C*F d S represents the activated psychological state of the family after the daughter moves away from the home where she grew up for some 18 years or so. The heightened state is due to the mother who is under the spell of an emotional void, C*.
Sometimes later the son (S) ties a holy knot and a daughter-in-law (W) enters the household. The interaction of the activated complex C*FdS with W leads to interesting results. What is expected of the outcome of the reaction:
C*FdS + W >>  ?
Would the product of the reaction be a new stable compound CFd(WS), a harmonious household or an accentuated unstable complex C** W*S.Fd,  indicating that the mother is under the influence of aggravated two-way emotional stress?
The Rig Veda had predicted that the latter state would prevail and had recommended that W take adequate precaution. The undercurrent of hostility between the new entrant W and the mother C arises on account of two inter-related facts. The first is that W, a stranger, has entered the closely-knit family and started sharing intimate moments with the son, with whom the mother has had exclusive emotional attachment in the past. Secondly she starts to compare the qualities of the heart, the mind and appearance of the new comer with those of the daughter who has left the fold. Hence C becomes doubly distressed, C**. W, the new entrant, accepts the unspoken challenge with determination and becomes W*.
The son, who happens to be a silent witness during the C-W altercation would need to have an explanation ready when W joins him on the connubial bed in the night.
“You do not seem to have a back-bone altogether. You saw how unfair your mother was this afternoon. At least for once you could have come out openly to my support instead of hiding behind your mother’s apron…”
S agrees with alacrity in order not to forfeit the anticipated privileges.
The future forebodes only greater C-W stress when W becomes pregnant in course of time while the married daughter is still feeling her way around. It is almost axiomatic that grandchildren, so fondly awaited by eager grandparents, acquire a marginally higher degree of attachment if they happen to be the offspring of a daughter! Thus the resentment that the daughter-in-law is soon to become a mother while her daughter is still barren is doubly irritating and the C-W relationship becomes C***W*, a most unbalanced setting ready to explode. Indeed in many cases it does and as a consequence, W demands of her husband that on her return from her mother’s home with the baby, they move out to live outside the joint family milieu. D, the wedded daughter who is still barren resents that W has become pregnant. She also might face an identical situation when in the role of a W in her adopted home she also has a starred relationship with her mother-in-law and sister-in-law. While potentially explosive situations develop in the females-in-law relationships, {CDW}, the males-in-law relationships {FSH} move on an even keel with incumbents having a grand time together, sharing adult jokes over tankards of beer, while watching AFL matches on the TV screen!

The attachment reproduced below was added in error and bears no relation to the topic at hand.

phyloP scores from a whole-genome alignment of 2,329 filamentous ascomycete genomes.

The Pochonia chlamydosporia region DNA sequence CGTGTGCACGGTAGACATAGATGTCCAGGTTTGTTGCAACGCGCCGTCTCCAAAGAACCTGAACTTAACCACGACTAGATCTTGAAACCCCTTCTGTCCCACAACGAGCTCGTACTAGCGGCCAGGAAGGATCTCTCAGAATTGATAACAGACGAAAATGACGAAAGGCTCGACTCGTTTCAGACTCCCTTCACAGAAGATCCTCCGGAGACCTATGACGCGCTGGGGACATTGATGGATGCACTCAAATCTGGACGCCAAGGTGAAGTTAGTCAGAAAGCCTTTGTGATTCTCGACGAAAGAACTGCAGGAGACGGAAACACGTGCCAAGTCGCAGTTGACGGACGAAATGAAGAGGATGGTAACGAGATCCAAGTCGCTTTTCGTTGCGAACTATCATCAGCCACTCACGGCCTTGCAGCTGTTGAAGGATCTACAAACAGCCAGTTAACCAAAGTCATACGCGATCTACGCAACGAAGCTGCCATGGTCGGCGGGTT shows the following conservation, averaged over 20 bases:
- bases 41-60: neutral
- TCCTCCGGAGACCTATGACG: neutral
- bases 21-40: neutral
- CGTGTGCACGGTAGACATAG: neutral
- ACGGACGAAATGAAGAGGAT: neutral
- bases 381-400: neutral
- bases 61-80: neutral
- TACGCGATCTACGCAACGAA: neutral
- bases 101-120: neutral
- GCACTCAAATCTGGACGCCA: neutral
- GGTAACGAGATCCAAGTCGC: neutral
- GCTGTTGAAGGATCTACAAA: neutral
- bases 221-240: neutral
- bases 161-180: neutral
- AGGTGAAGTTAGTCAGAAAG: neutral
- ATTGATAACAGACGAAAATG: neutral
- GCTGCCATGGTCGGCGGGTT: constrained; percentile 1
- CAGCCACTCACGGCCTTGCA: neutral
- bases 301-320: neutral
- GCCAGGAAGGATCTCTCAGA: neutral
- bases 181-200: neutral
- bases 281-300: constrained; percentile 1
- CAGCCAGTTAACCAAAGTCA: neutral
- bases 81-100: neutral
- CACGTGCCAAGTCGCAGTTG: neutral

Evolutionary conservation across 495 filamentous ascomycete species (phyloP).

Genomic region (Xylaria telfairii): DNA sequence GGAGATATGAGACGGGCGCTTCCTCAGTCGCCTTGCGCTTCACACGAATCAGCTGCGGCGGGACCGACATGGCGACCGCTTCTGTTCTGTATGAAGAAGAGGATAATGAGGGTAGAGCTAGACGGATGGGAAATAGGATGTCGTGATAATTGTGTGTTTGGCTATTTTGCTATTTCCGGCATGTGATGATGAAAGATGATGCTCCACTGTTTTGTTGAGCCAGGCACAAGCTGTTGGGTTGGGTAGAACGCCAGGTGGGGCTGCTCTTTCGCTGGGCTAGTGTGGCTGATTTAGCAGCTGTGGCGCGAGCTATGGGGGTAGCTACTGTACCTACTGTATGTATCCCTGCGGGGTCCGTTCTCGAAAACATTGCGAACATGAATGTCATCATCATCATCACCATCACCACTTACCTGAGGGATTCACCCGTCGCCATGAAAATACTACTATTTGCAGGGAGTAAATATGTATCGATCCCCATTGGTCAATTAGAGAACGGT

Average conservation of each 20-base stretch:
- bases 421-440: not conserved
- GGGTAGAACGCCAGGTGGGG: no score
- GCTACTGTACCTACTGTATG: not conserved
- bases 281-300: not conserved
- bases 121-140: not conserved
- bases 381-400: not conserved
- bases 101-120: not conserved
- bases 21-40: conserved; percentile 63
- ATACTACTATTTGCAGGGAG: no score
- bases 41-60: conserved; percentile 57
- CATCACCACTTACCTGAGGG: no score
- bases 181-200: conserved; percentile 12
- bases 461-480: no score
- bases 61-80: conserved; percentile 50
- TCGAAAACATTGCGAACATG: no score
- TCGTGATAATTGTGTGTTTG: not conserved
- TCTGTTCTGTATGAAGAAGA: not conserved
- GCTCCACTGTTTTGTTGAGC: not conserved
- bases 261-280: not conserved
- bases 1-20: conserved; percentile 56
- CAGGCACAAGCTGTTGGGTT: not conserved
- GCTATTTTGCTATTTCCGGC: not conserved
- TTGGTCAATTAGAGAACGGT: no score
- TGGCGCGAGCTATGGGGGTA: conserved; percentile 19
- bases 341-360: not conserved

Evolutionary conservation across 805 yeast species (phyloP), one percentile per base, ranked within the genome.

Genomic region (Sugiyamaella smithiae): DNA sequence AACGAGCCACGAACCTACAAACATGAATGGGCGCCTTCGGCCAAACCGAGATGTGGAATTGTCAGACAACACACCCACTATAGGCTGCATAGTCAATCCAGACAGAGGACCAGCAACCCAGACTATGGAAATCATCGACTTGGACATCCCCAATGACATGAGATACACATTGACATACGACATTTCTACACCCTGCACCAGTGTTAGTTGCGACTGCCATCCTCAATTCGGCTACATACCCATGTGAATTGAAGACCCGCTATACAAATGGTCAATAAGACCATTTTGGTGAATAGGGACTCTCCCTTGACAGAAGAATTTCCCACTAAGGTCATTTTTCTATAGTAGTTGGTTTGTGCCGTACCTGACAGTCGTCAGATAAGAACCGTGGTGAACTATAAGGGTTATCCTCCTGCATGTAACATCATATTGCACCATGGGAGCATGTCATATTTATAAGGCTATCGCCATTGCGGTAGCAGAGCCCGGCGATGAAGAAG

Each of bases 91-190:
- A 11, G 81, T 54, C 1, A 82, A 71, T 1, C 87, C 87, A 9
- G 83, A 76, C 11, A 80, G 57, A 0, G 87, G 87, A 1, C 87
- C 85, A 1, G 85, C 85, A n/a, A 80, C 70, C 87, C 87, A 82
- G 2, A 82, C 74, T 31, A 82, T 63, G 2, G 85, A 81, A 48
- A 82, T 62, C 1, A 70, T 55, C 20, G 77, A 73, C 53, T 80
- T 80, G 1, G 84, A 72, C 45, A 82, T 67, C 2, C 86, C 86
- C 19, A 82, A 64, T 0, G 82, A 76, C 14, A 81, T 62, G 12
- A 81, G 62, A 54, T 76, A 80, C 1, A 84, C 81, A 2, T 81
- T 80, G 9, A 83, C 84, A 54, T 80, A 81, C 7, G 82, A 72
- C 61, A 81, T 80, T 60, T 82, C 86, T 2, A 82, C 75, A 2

The all-daughters family is blissfully free of daughters-in-law problems although elsewhere the siblings could take on the role of wives in a joint family and contribute to the stress; the all-sons family seems to have relatively a lesser degree of stress. The parents wish however that they had a daughter or a son. To be a male is thus a most agreeable state, don’t you agree?